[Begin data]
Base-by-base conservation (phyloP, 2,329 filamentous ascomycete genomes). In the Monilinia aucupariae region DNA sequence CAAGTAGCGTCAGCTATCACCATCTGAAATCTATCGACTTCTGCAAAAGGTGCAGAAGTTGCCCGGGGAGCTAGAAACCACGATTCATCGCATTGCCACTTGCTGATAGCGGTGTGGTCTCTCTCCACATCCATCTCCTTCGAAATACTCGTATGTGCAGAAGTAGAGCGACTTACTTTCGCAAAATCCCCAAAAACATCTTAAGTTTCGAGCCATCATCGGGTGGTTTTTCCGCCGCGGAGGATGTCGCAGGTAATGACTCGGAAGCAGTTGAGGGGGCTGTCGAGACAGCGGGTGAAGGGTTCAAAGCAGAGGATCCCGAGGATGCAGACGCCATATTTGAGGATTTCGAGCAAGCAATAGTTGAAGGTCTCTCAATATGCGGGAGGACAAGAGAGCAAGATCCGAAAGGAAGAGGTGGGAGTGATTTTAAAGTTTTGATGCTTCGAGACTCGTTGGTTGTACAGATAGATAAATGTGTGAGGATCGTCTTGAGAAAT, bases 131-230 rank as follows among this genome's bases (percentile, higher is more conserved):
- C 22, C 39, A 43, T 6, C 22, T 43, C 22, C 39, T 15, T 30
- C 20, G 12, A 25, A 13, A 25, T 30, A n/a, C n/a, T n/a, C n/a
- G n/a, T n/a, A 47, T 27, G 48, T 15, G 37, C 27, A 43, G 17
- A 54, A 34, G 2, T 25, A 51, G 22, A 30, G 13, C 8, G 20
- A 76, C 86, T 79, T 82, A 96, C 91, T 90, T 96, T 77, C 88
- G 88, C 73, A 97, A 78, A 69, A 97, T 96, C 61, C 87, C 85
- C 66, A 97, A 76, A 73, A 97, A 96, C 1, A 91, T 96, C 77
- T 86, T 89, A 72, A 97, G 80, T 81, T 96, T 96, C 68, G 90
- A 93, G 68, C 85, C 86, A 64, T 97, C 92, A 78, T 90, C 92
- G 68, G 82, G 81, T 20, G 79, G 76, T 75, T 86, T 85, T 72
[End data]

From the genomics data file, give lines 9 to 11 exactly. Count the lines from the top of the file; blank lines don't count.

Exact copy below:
- T 86, T 89, A 72, A 97, G 80, T 81, T 96, T 96, C 68, G 90
- A 93, G 68, C 85, C 86, A 64, T 97, C 92, A 78, T 90, C 92
- G 68, G 82, G 81, T 20, G 79, G 76, T 75, T 86, T 85, T 72